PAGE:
The role of the Constable is the most senior appointment at the Tower of London and dates back to the time of William the Conqueror and the Norman Conquest. On Wednesday 5 October, General Sir Nicholas Houghton will be installed as the 160th Constable of the Tower in an historic ceremony, broadcast on Facebook Live from 6.40pm – be sure to join us!
Here we take a look at some of the most famous Constables of the Tower from the last 900 years.
First Constable of the Tower
Geoffrey de Mandeville, a French knight who distinguished himself at the Battle of Hastings, was appointed the first Constable c.1078 by William the Conqueror. The holder was then known as the Keeper of the Tower and it was not until 100 years later that the title was changed to Constable. At first, the office was a hereditary right of the de Mandeville family but that right was confiscated by the king as a punishment after William de Mandeville allowed the first prisoner of the Tower, Bishop Ranulf Flambard, to escape.
Dismissed from his post
John de Cromwell, a Constable during the reign of the unpopular Edward II (r.1307-1327), was tried in the Tower for abusing his power. He was eventually dismissed from his post for allowing the Tower buildings to fall into such a state of disrepair that it rained on Queen Isabella whilst she was giving birth to her daughter Joan in the White Tower!
Responsible for famous prisoners
Sir William Kingston, Constable during the reign of Henry VIII, was responsible for the incarceration and fate of some of the Tower’s most famous prisoners, including Queen Anne Boleyn and Sir Thomas More. In order to keep the king fully informed of Anne’s words and actions, he installed his wife into her apartments as a spy.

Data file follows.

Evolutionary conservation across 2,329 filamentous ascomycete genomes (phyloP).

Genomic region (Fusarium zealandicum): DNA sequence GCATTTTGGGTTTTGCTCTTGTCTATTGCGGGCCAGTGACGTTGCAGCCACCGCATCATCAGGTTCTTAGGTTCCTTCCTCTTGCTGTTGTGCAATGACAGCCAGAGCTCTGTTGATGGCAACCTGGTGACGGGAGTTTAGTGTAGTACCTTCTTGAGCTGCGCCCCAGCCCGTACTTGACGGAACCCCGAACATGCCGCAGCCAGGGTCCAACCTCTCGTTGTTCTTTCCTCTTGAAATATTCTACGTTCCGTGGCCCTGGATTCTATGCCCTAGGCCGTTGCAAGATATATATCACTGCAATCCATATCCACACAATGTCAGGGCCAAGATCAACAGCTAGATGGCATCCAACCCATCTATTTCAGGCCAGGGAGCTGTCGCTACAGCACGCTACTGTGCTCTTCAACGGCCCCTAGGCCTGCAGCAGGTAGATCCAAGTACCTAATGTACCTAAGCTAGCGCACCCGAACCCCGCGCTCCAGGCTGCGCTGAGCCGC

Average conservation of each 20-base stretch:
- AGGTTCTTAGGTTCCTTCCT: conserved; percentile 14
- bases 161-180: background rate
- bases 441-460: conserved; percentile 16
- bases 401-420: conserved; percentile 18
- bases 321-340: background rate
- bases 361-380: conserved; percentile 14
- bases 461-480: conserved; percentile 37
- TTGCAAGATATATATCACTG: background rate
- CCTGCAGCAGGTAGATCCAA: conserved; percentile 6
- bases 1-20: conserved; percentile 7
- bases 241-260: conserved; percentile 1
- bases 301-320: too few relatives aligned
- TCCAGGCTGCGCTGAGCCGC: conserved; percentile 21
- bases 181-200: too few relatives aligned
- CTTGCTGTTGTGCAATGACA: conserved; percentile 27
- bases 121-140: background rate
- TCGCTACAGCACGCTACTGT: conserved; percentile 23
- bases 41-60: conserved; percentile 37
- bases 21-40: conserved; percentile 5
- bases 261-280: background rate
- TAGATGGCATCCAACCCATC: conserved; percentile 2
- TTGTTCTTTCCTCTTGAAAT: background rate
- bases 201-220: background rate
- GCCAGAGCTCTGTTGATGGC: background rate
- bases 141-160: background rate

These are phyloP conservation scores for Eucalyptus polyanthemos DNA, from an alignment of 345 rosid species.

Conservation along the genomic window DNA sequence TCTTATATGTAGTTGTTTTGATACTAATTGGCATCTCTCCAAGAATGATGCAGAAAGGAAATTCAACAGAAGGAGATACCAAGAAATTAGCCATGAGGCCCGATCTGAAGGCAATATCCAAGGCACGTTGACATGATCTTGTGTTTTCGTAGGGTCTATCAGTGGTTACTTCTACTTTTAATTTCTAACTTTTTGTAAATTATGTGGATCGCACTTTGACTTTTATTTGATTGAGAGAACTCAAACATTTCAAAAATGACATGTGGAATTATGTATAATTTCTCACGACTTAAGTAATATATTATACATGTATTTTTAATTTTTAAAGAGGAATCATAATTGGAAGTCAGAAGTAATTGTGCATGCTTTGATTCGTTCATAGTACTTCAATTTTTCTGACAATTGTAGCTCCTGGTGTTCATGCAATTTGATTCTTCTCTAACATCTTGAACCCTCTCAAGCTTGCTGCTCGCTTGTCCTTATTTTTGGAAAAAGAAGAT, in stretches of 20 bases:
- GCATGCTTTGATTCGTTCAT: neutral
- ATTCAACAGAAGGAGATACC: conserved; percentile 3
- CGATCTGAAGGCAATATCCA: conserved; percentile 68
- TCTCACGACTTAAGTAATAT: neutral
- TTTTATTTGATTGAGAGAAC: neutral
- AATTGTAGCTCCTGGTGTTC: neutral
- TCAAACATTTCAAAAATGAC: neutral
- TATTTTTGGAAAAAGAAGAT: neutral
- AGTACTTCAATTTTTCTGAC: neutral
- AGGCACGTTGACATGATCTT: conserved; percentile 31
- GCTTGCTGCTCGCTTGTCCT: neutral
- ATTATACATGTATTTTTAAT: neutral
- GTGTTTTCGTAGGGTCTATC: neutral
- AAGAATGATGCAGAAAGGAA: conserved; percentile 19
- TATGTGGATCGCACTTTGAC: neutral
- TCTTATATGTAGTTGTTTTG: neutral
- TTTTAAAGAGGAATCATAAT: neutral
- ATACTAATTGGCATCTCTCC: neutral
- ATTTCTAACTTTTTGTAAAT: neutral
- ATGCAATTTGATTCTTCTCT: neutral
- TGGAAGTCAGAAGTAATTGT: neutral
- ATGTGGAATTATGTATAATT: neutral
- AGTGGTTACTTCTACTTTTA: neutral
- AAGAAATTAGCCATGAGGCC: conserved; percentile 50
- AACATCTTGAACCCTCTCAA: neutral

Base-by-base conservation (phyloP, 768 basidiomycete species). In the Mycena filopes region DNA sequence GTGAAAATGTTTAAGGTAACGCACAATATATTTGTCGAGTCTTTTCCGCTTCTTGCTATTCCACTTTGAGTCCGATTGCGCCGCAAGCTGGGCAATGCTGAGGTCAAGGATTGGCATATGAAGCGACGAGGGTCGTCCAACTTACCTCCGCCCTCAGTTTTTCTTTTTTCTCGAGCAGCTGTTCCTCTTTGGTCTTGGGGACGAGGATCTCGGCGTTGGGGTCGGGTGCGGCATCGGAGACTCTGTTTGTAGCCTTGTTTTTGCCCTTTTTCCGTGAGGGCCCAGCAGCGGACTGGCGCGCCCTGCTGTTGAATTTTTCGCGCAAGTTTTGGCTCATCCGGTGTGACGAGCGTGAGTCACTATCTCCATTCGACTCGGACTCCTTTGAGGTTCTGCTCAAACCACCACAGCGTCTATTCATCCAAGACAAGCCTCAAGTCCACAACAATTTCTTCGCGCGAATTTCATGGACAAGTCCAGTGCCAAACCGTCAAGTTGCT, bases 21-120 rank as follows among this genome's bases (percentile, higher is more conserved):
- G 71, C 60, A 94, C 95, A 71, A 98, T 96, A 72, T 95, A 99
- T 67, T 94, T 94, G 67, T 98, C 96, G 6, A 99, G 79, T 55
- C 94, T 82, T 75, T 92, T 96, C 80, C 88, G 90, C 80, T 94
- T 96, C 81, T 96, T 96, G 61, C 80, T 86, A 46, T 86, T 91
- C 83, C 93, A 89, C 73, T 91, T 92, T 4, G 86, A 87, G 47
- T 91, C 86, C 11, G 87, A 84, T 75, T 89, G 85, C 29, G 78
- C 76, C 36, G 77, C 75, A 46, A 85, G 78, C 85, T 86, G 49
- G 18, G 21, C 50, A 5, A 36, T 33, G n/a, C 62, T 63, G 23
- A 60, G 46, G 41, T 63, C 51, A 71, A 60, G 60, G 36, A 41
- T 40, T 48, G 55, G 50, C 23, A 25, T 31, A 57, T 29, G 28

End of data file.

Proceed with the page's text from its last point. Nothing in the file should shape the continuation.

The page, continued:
Plans for the Tower
Towards the end of Elizabeth I’s reign, Sir John Peyton was Constable and in his alarm at the state of the Tower’s disrepair, in 1597 he commissioned the first definitive plan of the Tower to make the extent known to the Queen. During his tenure, two high profile prisoners escaped, including the Jesuit priest John Gerard. When he left the post, a frustrated Peyton said, “the Tower is full of trouble, danger, charge and vexation.”
“Before you can say Jack Robinson…”
Sir John Robinson, Lord Mayor of London in 1662, was also Constable of the Tower. He is said to have inspired the phrase ‘before you can say Jack Robinson’. Sir John held a judiciary appointment in the City of London and was known for being able to condemn a felon, have him transported to the Tower and command the execution ‘faster than you can say Jack Robinson’.
The Iron Duke
The Duke of Wellington became Constable in 1826 and remained in the role for 26 years. A national hero from the Napoleonic Wars, the Duke was a highly influential Constable and ruled during a time of immense change for the Tower. He reformed the Body of Yeoman Warders by establishing the criteria that they must be ex-military, he closed the pubs and shops inside the Tower in order to turn it into an efficient military installation and he built the Victorian gothic building, the Waterloo Barracks. He also drained the moat which, by 1841, was ‘impregnated with putrid animal and excrementitious matter…and emitting a most obnoxious smell’. The duke drained it and created the dry ditch, or fosse, that visitors see today. He also oversaw the move of the Royal Menagerie to become London Zoo in Regent’s Park, and his tenure saw the Tower establish itself as a major tourist attraction. The Royal Armouries’ store within the Tower still holds Wellington’s official jacket as Constable with its buttons featuring the Tower’s image.
Since the death of the Duke of Wellington, the appointment has been filled by distinguished soldiers, among whom have been Field Marshals Viscount Combermere, Lord Napier of Magdala, Sir Evelyn Wood VC and Lord Methuen.
In 1933, the tenure of the appointment was altered from life to five years’ duration. Field Marshals Lord Chetwode, Viscount Alanbrooke, Lord Wilson, Earl Alexander, Sir Gerald Templer, Sir Richard Hull, Sir Geoffrey Baker, General Sir Peter Hunt, Field Marshals Sir Roland Gibbs, Sir John Stanier and Lord Inge, late Constables, served under the new conditions. Earl Wavell also served for two years up to the time of his death in 1950.